“That’s an old refrain, Hakram,” I said. “The same the Trueblood sang, and the rebels in Liesse. We only remember the golden parts of the good old days. They had their failings too. You can’t look at our own failures and match them to barely remembered victories. The comparison is false.”
“Oh, we were a terrible enough people in those days,” the orc murmured. “Glorious too, at times, but terrible always. But I was speaking of old stories. There is one I remember, that the old raiders past their prime would tell us when the snows kept us in our tents. It is a conversation, between the Warlord Gazog and her son. One of many, though few are remembered. We call it the Riddle of Power, learned from an ancient stele.”
I closed my eyes, leaning back against the stone.
“Tell me,” I said.
He remained silent for a moment, gathering his memories, and when he spoke it was in Kharsum cadenced.
“After her spear had broken and she had grown fat and grey from the tributes of mankind’s kings, Old Gazog took her young son to the great gathering of the thaw, where many clans assembled to trade and prepare the making of war,” he said. “With cups of blood-brew they sat beneath their banner in silence until the sun had passed. Under the dark sky, Old Gazog spoke this: my son, you have witnessed the multitude of our people before you. Young and old, warrior and chieftain, lorekeeper and bronzesmith. I ask you now, where lies power among them?”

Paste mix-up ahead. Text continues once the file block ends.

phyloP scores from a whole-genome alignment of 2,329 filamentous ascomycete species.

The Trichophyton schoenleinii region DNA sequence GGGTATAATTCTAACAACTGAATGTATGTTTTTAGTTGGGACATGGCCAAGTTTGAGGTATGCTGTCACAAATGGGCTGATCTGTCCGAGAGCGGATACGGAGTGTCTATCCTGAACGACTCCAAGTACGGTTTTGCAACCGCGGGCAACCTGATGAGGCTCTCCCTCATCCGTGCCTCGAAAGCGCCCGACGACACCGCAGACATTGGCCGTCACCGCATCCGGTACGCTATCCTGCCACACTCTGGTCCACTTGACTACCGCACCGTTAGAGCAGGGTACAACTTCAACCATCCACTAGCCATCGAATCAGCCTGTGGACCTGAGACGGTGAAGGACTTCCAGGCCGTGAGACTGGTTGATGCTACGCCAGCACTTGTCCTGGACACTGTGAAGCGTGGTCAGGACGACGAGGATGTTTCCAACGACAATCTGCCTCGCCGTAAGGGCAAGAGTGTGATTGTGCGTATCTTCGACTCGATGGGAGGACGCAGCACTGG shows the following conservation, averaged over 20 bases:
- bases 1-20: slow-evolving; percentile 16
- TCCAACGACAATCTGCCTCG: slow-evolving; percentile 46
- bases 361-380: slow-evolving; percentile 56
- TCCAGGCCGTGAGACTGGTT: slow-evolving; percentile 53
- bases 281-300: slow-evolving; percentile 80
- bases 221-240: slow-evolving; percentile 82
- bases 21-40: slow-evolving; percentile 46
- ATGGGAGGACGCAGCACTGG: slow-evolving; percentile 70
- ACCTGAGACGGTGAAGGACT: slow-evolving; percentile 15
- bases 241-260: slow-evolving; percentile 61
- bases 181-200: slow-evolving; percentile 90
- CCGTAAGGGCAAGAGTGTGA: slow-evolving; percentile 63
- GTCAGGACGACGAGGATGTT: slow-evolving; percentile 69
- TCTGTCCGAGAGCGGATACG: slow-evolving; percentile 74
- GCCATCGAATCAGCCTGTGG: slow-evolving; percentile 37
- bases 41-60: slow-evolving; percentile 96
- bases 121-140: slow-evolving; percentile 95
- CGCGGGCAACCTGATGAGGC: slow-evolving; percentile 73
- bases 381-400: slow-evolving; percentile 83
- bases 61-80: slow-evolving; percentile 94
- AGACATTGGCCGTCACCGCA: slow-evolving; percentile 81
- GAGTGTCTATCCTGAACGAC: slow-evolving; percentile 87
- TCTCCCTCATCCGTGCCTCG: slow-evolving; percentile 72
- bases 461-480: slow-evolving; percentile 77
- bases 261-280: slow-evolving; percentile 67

Hakram’s voice lightened, as if he were a young boy of his kind.
“Honoured Mother, her son said. This is no riddle, for the answers has always been thus: it lies with chieftain and warlord, for their power is command over all. Old Gazog laughed, her teeth grown soft from many victories. Foolish son, she said. If their power comes from command, then how can their command come from power? How mighty is a chieftain, without obedience given?”
Adjutant clicked his fangs, and his were not soft at all.
“Old Gazog’s son pondered this, and saw her wisdom. In this he was enlightened, and so answered once more. Honoured Mother, he said, power then lies with the lorekeepers. For they hold much wisdom and learning, cunning and law, and in teaching it does their power manifest. Foolish son, she said. What is wisdom, without hand to carry it? Was it a word, without ear to hear it? But wind, and wind is no mother of glory.”
The orc’s voice grew rough.
“Honoured Mother you speak true, her son said,” Hakram said. “The birth of empire is bronze, and so power lies with the bronzesmiths for they alone know the secrets of fire and forge. They hold in their palm the source of war, and only in war can glory be found. Foolish son, said Old Gazog. You learn nothing. The whelping of fire is as wisdom, worthless without hand to wield it. Would a hoard of a thousand axe-blades bear the name of empire?”
He paused and I heard him lick his lips.
“Old Gazog’s son grew wroth, for he did not know of his foolishness. Hateful Mother, he said. You speak many words, yet deny all save the hand. Is this your wisdom, that an empire is naught but swing of blade? All the peoples of the world know this, and there can be no further learning of it. Foolish son, she said. Be silent if you cannot be wise. There is terrible truth beneath the riddle of power, and it I will reveal it to you now.”
Hakram went silent. I did not open my eyes.
“And?” I asked. “What did she say?”
The orc laughed harshly.
“No one knows,” he told me. “You see, the Miezans broke the stele.”
I heard him look up at the sky.
“Sometimes,” Hakram Deadhand said softly, “I think that a truer answer than what was written.”